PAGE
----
MrThatsDifferent

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Re: Finally debt free but what now?
« Reply #5 on: August 10, 2018, 01:36:14 PM »
Youíre all over the place because you havenít started with the end: whatís your goal, where do you want to end up? If you want to FIRE and see the world, maybe buying a house isnít the best strategy? If youíve found your forever place, maybe it is? Think through where you want to be in 5, 10, 15 and 20 years and then put in plans to make that happen. At least work out the next 10. Once you have that then you can get better advice, such as tackling some expenses and other ways you can maximize your income.

reeshau

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Re: Finally debt free but what now?
« Reply #6 on: August 11, 2018, 01:45:34 AM »
Hsa- maxed out but Iíve been using it so thereís not much

This is not one of your primary issues, but it caught my eye.  A primary advantage of the HSA over an FSA is that you can save and invest the money.  You are on this board, so I assume you have interest, at least, in retiring early?  The HSA is perfectly suited to help you with one of the most onerous problems with that:  health care, pre-medicare.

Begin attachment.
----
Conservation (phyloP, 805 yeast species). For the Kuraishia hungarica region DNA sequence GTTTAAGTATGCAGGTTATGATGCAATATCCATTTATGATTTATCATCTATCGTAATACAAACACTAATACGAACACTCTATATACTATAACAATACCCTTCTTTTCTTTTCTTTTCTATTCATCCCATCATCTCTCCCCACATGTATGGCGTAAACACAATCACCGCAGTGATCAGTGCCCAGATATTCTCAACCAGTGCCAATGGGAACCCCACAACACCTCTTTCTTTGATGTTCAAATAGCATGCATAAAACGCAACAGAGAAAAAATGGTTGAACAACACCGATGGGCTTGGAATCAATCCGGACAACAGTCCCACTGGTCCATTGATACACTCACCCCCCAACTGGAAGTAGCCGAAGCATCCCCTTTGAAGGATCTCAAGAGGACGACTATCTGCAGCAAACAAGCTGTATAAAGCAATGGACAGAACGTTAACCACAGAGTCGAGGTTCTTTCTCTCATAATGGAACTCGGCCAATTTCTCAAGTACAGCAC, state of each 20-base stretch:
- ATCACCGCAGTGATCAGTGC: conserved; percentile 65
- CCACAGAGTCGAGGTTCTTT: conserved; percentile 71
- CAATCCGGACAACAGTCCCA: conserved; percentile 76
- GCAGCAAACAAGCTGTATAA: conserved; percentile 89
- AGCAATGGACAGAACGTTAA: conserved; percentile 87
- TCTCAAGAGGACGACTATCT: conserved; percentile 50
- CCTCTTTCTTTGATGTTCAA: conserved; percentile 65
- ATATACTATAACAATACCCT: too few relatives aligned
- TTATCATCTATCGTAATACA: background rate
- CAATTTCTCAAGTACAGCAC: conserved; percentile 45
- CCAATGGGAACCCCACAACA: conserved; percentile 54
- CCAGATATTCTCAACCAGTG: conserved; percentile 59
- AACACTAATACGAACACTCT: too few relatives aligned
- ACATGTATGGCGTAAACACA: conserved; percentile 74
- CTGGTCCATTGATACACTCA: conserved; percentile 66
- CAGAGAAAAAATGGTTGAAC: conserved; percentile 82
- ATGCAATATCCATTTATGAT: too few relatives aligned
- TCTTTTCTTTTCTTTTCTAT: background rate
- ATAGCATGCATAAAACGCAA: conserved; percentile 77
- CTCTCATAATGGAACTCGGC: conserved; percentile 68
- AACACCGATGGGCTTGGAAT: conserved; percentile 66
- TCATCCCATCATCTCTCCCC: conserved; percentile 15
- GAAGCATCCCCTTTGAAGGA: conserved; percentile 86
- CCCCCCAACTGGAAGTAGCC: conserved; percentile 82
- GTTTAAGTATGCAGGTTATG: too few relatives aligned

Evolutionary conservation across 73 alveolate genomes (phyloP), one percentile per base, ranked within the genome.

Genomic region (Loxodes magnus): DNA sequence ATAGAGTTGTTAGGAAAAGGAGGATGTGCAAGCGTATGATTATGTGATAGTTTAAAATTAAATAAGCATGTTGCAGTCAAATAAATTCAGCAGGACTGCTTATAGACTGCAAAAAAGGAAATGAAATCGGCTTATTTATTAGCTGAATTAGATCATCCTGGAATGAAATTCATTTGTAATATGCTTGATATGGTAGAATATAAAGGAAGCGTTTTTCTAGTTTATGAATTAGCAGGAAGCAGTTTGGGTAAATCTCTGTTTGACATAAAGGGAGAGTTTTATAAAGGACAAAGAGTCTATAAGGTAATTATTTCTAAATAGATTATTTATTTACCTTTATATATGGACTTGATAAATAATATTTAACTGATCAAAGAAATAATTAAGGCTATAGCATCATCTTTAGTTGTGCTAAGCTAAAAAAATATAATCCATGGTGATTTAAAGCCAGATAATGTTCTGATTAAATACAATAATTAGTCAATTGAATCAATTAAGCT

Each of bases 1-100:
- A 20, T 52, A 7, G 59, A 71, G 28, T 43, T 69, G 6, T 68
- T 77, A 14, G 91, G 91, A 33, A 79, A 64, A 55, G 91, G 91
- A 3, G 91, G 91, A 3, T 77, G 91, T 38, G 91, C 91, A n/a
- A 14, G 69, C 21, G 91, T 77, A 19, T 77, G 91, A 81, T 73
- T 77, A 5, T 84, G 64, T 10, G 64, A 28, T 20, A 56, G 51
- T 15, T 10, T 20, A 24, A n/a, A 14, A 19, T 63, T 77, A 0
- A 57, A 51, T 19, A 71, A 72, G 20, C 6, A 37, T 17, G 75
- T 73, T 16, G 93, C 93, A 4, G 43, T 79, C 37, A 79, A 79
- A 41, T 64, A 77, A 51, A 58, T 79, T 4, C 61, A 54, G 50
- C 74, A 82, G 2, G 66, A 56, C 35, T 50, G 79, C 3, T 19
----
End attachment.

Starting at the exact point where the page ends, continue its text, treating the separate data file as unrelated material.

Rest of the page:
But you also say you have been spending it, which is unusual for as young as you are.  Do you have a prior injury, or long-term health condition?  Those may be significant considerations for your future plans, that typical advice / articles may not take into account.  Regardless, though, you can afford it now, so think of your HSA as another retirement account, not a spending account.

mozar

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Re: Finally debt free but what now?
« Reply #7 on: August 13, 2018, 02:27:54 PM »
Quote
$300 for restaurants and Dunkiní Donuts

Seriously consider giving up your Dunkin' Donuts habit. Sugar is addictive and you will go through withdrawal but your body will thank you. You are also spending a lot on restaurants and miscellaneous. Don't buy into the idea that because you make a lot of money you deserve it. You are frittering away $600 bucks a month. That's a lot!

Ryanpascarelli

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Re: Finally debt free but what now?
« Reply #8 on: August 14, 2018, 06:39:51 AM »
Quote
$300 for restaurants and Dunkiní Donuts

Seriously consider giving up your Dunkin' Donuts habit. Sugar is addictive and you will go through withdrawal but your body will thank you. You are also spending a lot on restaurants and miscellaneous. Don't buy into the idea that because you make a lot of money you deserve it. You are frittering away $600 bucks a month. That's a lot!